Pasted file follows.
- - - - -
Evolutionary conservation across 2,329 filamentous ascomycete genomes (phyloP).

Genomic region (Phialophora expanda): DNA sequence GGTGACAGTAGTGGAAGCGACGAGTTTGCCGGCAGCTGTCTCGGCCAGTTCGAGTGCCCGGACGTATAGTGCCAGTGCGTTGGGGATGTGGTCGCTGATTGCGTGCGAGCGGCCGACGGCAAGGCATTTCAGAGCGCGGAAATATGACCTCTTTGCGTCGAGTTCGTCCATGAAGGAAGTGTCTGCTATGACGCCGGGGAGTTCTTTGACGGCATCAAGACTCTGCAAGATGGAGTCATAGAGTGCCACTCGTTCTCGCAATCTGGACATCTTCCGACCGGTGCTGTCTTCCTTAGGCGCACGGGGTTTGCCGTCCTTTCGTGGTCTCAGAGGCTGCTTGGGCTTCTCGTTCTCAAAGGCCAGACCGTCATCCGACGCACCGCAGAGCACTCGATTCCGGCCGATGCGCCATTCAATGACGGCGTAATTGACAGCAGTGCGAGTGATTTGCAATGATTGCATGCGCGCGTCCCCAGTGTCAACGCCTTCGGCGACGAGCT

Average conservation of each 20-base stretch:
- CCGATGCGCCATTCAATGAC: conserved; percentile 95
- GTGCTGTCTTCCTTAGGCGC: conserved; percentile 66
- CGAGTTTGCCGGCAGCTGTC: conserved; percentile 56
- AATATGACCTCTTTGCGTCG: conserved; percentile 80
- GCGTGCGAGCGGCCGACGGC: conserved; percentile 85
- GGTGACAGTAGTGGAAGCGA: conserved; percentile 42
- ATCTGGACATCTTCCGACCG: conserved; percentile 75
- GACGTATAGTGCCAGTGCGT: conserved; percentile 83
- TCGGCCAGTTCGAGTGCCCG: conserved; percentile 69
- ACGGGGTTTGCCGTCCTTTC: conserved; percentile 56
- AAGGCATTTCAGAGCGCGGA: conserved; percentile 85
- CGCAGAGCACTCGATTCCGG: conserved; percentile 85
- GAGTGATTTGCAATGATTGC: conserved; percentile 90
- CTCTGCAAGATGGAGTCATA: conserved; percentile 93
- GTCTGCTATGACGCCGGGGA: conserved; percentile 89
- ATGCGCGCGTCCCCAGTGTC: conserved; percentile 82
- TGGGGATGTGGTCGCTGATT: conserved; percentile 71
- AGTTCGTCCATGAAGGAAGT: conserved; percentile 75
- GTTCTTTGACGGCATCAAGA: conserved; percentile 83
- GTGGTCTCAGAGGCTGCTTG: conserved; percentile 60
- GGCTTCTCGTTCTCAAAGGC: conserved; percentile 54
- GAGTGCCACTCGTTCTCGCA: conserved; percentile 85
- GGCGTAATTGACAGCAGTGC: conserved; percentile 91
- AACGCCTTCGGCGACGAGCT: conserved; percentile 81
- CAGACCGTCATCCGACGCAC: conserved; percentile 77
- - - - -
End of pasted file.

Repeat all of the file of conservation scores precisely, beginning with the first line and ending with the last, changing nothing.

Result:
Evolutionary conservation across 2,329 filamentous ascomycete genomes (phyloP).

Genomic region (Phialophora expanda): DNA sequence GGTGACAGTAGTGGAAGCGACGAGTTTGCCGGCAGCTGTCTCGGCCAGTTCGAGTGCCCGGACGTATAGTGCCAGTGCGTTGGGGATGTGGTCGCTGATTGCGTGCGAGCGGCCGACGGCAAGGCATTTCAGAGCGCGGAAATATGACCTCTTTGCGTCGAGTTCGTCCATGAAGGAAGTGTCTGCTATGACGCCGGGGAGTTCTTTGACGGCATCAAGACTCTGCAAGATGGAGTCATAGAGTGCCACTCGTTCTCGCAATCTGGACATCTTCCGACCGGTGCTGTCTTCCTTAGGCGCACGGGGTTTGCCGTCCTTTCGTGGTCTCAGAGGCTGCTTGGGCTTCTCGTTCTCAAAGGCCAGACCGTCATCCGACGCACCGCAGAGCACTCGATTCCGGCCGATGCGCCATTCAATGACGGCGTAATTGACAGCAGTGCGAGTGATTTGCAATGATTGCATGCGCGCGTCCCCAGTGTCAACGCCTTCGGCGACGAGCT

Average conservation of each 20-base stretch:
- CCGATGCGCCATTCAATGAC: conserved; percentile 95
- GTGCTGTCTTCCTTAGGCGC: conserved; percentile 66
- CGAGTTTGCCGGCAGCTGTC: conserved; percentile 56
- AATATGACCTCTTTGCGTCG: conserved; percentile 80
- GCGTGCGAGCGGCCGACGGC: conserved; percentile 85
- GGTGACAGTAGTGGAAGCGA: conserved; percentile 42
- ATCTGGACATCTTCCGACCG: conserved; percentile 75
- GACGTATAGTGCCAGTGCGT: conserved; percentile 83
- TCGGCCAGTTCGAGTGCCCG: conserved; percentile 69
- ACGGGGTTTGCCGTCCTTTC: conserved; percentile 56
- AAGGCATTTCAGAGCGCGGA: conserved; percentile 85
- CGCAGAGCACTCGATTCCGG: conserved; percentile 85
- GAGTGATTTGCAATGATTGC: conserved; percentile 90
- CTCTGCAAGATGGAGTCATA: conserved; percentile 93
- GTCTGCTATGACGCCGGGGA: conserved; percentile 89
- ATGCGCGCGTCCCCAGTGTC: conserved; percentile 82
- TGGGGATGTGGTCGCTGATT: conserved; percentile 71
- AGTTCGTCCATGAAGGAAGT: conserved; percentile 75
- GTTCTTTGACGGCATCAAGA: conserved; percentile 83
- GTGGTCTCAGAGGCTGCTTG: conserved; percentile 60
- GGCTTCTCGTTCTCAAAGGC: conserved; percentile 54
- GAGTGCCACTCGTTCTCGCA: conserved; percentile 85
- GGCGTAATTGACAGCAGTGC: conserved; percentile 91
- AACGCCTTCGGCGACGAGCT: conserved; percentile 81
- CAGACCGTCATCCGACGCAC: conserved; percentile 77